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Long-Expected ‘Amazon Effect’ Hits Northern Virginia Office, Residential Markets

A rendering of a new development at 1200 North Henry St., Alexandria

As soon as Amazon announced its intentions to open a 25,000-worker second headquarters in Crystal City, commercial real estate professionals began predicting a rapid rise in the cost of properties across Northern Virginia. 

Fourteen months later, the “Amazon effect” is starting to kick in. Interest in development and real estate even seems to be outpacing the steady rise in construction costs as local players ready themselves to catch the wave of HQ2.

Properties are trading for values never before seen in the Northern Virginia market, according to Josh Simon, president for the Washington region at real estate services firm Lee & Associates. Simon pointed to Comstock’s recent purchase of the Hartford building at 3101 Wilson Blvd. in Arlington. The 211K SF building, which is 90% leased, sold in January for $128.75M, the Washington Business Journal reported.

“If you had told me two years ago that an office building in the Rosslyn-Ballston corridor would trade for almost $600 per SF, I would not have believed you,” Simon said. “It’s a signal of how much Amazon has affected this marketplace.”

To justify that price tag, Simon estimated that the property would have to lease at more than $50 per SF, given the incentive packages that landlords are providing tenants. Even with vacancy rates higher than they have been historically, Simon said the sale is a clear indication that rental rates are headed up in the R-B Corridor.

Even more impressive, perhaps, was the recent sale of The Meridian Group’s National Gateway II, which sits between Potomac Yard and Crystal City, two neighborhoods where Amazon intends to house many of its employees. Though it is 74% vacant, the 238K SF building sold for almost $60M.

“Investors weren’t biting on that property for a very long time,” Simon said. “That’s a Class-A office building, which requires a full lease-up, so while folks may think the price-per-pound was high, I believe it was a shrewd purchase, not just with Amazon but the future Potomac Yard Metro stop, as well as where fully capitalized properties are trading for.”

With the possibility of as many as 50,000 new Amazon-related workers moving to Northern Virginia, local residential projects are also seeing boosts in interest. Lee & Associates has brokered record-setting sales for residential and mixed-use development sites, including at 2401-2525 Mount Vernon Ave. in Del Ray, and 1200 North Henry St. and 701 North Henry St. in Old Town Alexandria.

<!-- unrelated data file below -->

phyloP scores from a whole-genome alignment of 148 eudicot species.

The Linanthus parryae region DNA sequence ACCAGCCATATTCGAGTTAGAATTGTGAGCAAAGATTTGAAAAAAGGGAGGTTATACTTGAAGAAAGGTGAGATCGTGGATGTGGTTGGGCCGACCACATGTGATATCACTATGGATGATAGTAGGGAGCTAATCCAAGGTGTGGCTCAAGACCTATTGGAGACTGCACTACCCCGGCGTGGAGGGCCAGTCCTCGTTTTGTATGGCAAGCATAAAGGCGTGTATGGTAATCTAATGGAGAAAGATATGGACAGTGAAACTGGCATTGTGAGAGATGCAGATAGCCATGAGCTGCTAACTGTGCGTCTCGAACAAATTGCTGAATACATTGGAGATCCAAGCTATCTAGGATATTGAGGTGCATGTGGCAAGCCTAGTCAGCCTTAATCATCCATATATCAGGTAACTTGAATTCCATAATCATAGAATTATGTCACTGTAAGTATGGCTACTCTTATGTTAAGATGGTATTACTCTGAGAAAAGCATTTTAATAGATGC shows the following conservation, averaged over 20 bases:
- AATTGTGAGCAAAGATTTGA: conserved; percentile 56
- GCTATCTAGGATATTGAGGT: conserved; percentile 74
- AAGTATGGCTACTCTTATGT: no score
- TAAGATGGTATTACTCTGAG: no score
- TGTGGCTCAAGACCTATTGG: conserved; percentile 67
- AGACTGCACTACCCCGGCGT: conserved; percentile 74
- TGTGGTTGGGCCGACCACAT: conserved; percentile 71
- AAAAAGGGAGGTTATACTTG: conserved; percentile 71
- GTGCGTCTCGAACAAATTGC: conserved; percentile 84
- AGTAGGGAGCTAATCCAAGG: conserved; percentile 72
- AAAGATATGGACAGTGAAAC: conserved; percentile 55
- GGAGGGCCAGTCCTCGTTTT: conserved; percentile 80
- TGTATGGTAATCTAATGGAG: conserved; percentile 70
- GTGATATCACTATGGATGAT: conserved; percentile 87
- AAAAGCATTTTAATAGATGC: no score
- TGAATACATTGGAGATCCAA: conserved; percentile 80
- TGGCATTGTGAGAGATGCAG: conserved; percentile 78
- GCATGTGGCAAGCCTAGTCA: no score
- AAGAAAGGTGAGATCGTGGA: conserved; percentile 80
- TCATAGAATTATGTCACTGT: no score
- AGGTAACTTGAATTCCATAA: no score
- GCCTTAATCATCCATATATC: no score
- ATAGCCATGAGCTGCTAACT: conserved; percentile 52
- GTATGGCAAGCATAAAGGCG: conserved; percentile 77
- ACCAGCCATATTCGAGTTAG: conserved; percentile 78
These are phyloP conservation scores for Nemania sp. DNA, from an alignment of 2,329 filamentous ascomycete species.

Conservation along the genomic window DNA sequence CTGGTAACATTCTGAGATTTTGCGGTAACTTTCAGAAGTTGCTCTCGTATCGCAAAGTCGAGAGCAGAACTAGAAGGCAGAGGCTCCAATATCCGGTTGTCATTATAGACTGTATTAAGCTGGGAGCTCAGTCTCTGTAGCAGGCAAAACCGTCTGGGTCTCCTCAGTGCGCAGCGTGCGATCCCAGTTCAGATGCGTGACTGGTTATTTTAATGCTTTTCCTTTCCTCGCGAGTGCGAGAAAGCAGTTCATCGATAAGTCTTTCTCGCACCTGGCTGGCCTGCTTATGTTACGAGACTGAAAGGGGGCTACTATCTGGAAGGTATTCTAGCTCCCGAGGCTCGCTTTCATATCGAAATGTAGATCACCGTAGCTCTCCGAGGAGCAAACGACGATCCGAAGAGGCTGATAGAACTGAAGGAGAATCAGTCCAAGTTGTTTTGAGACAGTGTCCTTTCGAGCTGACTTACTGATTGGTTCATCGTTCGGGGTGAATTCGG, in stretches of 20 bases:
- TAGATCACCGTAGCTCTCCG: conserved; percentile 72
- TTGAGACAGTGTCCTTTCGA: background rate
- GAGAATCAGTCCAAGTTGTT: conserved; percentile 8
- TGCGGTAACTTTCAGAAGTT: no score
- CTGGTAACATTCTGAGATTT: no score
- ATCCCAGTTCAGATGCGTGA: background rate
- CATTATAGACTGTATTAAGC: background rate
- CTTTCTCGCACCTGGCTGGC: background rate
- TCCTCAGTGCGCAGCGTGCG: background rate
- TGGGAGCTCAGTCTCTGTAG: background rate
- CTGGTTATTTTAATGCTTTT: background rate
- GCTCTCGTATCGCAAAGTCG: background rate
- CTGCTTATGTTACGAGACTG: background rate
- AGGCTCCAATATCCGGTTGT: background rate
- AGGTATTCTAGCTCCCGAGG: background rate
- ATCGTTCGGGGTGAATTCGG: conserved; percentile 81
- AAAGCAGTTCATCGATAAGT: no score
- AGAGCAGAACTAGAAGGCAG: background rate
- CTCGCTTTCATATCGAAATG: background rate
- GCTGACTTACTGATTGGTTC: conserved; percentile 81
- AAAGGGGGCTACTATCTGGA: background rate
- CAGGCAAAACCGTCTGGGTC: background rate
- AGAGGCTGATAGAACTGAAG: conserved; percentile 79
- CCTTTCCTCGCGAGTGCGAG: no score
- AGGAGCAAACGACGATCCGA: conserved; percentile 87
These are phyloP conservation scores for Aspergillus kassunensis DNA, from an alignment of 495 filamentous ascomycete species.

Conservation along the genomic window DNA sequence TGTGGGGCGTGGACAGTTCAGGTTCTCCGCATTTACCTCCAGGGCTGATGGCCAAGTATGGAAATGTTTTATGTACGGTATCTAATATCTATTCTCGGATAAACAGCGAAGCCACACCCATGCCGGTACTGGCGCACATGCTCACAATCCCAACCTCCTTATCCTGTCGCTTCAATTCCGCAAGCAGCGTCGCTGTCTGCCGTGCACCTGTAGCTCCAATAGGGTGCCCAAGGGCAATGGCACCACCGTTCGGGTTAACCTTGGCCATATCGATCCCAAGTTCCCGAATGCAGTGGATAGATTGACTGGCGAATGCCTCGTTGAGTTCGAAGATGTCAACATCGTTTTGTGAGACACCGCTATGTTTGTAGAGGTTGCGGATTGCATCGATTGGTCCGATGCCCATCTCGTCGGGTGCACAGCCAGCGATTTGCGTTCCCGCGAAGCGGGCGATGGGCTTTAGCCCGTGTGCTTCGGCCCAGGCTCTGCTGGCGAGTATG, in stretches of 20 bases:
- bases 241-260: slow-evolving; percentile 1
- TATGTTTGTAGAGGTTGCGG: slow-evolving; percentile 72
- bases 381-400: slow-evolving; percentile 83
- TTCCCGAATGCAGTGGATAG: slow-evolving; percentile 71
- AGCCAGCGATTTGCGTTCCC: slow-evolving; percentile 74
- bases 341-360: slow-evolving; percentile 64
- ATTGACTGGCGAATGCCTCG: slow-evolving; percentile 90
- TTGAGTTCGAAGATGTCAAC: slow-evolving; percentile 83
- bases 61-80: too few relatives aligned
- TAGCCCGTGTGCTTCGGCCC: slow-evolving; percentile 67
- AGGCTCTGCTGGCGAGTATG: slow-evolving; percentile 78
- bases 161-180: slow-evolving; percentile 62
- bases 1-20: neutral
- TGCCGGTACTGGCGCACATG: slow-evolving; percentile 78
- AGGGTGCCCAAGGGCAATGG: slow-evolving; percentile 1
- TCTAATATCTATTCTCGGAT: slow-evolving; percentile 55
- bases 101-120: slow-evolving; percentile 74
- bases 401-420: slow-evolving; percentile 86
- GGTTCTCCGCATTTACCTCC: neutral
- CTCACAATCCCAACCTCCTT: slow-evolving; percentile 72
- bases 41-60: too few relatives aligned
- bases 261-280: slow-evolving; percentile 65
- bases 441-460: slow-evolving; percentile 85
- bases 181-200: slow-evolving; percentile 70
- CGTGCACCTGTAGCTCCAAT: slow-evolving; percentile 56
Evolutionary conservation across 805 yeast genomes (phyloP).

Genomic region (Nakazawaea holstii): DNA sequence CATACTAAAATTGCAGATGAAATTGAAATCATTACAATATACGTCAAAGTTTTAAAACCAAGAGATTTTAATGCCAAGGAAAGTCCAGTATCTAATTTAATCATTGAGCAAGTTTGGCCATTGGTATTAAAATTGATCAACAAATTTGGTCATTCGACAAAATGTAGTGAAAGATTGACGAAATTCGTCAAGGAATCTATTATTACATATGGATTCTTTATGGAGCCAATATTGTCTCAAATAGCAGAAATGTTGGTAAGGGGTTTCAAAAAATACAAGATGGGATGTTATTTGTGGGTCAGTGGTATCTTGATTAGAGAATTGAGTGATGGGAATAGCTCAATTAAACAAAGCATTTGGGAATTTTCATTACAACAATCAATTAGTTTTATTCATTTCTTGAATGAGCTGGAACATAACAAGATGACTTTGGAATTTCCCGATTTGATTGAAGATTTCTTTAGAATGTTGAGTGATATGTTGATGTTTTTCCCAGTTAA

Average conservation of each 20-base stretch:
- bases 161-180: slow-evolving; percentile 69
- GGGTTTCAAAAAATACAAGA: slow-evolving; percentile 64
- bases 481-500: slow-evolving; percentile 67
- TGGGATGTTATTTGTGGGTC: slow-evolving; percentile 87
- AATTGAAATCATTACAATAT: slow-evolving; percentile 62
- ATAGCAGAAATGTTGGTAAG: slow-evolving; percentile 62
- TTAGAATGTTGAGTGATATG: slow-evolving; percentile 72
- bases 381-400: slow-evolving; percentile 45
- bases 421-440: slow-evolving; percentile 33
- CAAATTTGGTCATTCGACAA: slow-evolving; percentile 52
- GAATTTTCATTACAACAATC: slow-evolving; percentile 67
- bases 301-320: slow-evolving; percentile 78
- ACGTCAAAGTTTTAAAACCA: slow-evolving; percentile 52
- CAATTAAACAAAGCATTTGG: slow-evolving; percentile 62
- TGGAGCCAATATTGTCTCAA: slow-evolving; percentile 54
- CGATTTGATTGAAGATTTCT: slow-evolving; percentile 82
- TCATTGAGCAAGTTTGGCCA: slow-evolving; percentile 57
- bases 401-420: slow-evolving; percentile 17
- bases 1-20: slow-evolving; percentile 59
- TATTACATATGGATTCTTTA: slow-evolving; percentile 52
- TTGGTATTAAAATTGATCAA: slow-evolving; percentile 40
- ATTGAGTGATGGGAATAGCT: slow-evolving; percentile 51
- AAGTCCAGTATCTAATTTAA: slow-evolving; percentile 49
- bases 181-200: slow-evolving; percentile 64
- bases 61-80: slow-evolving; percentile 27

Simon said he has received a barrage of developer interest for two properties along South Glebe Road in Arlington. The sites, which are a nine-minute drive to National Landing and even closer to Potomac Yard, have already been permitted and zoned for 16 townhouses. The sites are among the few residential parcels that could be ready when Amazon’s new buildings begin opening.

Lee & Associates' two townhouse development sites along South Glebe Road in Arlington, Va.

“If you own anything in this corridor, especially with development potential, we should be talking to one another,” Simon said. “This particular asset is ready for a shovel within the next 30 days, which is extremely attractive, but we’ve sold a number of properties that required zoning approval and are seeing record highs on [floor-area ratio] land values.”

By starting construction as soon as possible, developers won’t just be ensuring that their projects are ready for new arrivals, they will also be locking in lower construction costs. The already sky-high price of labor and materials for commercial construction is forecast to rise nationwide and Northern Virginia is no exception.

The rising costs of land, construction and labor act as countervailing forces, Simon said. While one might think that land and building prices would adjust downward as labor prices rise, the opposite has occurred, and Simon said many investors are complaining about how challenging it is to make sense of equity and return metrics and find an opportunity in Northern Virginia.

“One has to have a belief in where rental rates will appreciate,” Simon said.

Simon and his team at Lee & Associates dedicate much of their work to identifying sites where a developer could create density, or come up with a creative leasing strategy to add value. Often, Simon said, these will be single-story retail centers or underutilized industrial assets that can be rezoned for greater height. By building up or retrofitting an existing asset, a developer can execute on a new vision more befitting of Northern Virginia's urban future.

Even as property owners raise their asking prices as Amazon’s arrival becomes more imminent, Simon is confident about the opportunities that remain in the area. Middle-market firms that may not have the cash reserves to compete in the dense downtown of Washington may find they can see greater yields in Northern Virginia.

“There is still space to be smart in the middle market, which is one of the main reasons why I came over to Lee & Associates,” said Simon, who joined the firm as president in July. “Since the larger brokerage firms concentrate the majority of their efforts on institutional-level assets in excess of $50M in underlying value, the middle-market space continues to be wide open and full of opportunity.”

This feature was produced in collaboration between Bisnow Branded Content and Lee & Associates. Bisnow news staff was not involved in the production of this content.